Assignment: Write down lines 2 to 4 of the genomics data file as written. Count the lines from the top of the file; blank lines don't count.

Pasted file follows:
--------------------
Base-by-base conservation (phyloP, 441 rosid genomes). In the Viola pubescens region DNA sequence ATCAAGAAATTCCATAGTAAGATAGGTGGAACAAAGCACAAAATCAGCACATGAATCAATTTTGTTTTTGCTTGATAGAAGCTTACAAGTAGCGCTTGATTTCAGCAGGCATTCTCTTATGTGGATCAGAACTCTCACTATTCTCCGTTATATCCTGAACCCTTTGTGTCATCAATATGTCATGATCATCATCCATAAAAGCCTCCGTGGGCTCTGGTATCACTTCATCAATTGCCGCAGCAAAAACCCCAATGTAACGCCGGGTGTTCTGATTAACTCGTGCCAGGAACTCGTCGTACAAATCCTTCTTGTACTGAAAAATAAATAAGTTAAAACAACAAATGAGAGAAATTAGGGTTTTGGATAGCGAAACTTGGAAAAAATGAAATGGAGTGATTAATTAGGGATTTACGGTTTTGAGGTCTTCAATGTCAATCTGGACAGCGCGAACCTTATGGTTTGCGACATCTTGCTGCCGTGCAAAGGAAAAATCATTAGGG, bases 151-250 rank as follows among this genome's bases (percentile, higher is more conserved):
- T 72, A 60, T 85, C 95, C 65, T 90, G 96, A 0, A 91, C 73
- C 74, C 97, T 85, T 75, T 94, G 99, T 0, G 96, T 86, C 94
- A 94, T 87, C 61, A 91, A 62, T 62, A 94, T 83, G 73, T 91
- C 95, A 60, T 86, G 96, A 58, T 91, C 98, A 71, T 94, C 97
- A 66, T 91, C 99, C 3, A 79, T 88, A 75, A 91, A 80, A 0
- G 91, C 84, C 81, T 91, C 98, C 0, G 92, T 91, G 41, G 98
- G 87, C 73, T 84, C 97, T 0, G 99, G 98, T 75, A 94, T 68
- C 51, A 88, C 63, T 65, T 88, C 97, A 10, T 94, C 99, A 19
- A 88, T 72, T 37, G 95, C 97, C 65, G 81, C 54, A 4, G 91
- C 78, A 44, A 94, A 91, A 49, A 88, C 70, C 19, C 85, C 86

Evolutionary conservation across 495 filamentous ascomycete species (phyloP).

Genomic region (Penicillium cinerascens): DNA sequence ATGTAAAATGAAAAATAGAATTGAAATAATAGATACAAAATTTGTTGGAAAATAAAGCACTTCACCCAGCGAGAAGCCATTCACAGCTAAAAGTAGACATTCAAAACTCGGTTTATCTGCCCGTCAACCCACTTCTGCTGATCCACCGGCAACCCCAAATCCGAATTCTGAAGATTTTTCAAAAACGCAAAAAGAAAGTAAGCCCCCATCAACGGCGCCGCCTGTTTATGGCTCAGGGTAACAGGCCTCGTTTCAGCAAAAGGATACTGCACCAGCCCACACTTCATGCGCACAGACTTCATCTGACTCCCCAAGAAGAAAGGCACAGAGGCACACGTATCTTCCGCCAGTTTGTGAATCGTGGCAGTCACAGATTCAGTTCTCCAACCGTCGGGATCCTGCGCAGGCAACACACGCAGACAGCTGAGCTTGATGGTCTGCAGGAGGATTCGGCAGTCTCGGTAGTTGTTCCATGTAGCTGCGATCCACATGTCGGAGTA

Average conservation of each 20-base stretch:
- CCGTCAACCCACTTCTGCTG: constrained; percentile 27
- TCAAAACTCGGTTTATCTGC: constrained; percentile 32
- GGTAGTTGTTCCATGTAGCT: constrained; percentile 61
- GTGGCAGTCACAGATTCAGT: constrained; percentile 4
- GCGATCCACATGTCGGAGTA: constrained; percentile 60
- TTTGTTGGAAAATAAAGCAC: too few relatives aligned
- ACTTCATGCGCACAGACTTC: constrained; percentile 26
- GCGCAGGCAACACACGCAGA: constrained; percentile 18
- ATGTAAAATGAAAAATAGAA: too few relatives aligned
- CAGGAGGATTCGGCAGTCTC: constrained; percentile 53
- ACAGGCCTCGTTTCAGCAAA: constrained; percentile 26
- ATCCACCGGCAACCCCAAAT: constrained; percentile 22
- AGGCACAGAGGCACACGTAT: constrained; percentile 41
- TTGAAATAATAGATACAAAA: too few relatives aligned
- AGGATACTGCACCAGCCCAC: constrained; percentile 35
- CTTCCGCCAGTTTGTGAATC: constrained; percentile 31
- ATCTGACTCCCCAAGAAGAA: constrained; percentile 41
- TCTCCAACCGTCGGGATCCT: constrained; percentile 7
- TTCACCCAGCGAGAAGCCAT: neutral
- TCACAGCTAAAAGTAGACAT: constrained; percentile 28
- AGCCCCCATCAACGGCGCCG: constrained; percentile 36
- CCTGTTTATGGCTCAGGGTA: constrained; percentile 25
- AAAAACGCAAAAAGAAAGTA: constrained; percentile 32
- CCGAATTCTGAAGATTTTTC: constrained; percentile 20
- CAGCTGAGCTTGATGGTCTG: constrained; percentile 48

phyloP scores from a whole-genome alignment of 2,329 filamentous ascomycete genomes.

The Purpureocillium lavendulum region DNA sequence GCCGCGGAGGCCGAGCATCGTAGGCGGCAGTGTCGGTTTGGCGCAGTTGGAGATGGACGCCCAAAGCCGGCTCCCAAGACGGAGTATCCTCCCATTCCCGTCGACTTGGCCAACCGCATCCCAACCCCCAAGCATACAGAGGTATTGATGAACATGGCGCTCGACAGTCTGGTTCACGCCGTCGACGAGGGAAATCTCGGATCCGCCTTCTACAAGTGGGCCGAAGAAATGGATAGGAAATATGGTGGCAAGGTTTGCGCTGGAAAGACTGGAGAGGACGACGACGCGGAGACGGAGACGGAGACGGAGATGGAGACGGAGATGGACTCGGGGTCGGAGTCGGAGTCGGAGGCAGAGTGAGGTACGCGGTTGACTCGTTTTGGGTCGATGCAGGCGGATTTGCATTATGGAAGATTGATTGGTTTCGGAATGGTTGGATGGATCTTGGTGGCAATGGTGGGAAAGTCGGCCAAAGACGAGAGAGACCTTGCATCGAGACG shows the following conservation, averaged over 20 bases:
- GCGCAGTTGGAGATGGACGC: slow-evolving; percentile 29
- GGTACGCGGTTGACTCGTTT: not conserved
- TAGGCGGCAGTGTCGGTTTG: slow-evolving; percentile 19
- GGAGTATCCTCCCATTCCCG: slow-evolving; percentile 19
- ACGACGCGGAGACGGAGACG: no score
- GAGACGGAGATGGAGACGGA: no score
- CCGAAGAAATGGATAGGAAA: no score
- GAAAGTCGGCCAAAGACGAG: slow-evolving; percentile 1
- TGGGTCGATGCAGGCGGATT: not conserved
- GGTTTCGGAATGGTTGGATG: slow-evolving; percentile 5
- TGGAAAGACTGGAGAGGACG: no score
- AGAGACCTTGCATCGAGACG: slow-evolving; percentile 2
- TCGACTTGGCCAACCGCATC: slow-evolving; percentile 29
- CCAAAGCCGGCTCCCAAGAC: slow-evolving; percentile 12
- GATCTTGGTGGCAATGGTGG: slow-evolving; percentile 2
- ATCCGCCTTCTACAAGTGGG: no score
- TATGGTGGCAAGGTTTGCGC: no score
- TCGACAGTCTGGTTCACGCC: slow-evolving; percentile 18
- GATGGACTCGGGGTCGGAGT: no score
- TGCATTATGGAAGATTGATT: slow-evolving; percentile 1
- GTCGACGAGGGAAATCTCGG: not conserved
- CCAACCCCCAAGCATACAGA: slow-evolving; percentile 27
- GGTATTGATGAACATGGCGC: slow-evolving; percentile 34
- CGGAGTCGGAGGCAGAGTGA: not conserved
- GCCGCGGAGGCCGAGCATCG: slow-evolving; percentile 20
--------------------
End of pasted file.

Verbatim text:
- T 72, A 60, T 85, C 95, C 65, T 90, G 96, A 0, A 91, C 73
- C 74, C 97, T 85, T 75, T 94, G 99, T 0, G 96, T 86, C 94
- A 94, T 87, C 61, A 91, A 62, T 62, A 94, T 83, G 73, T 91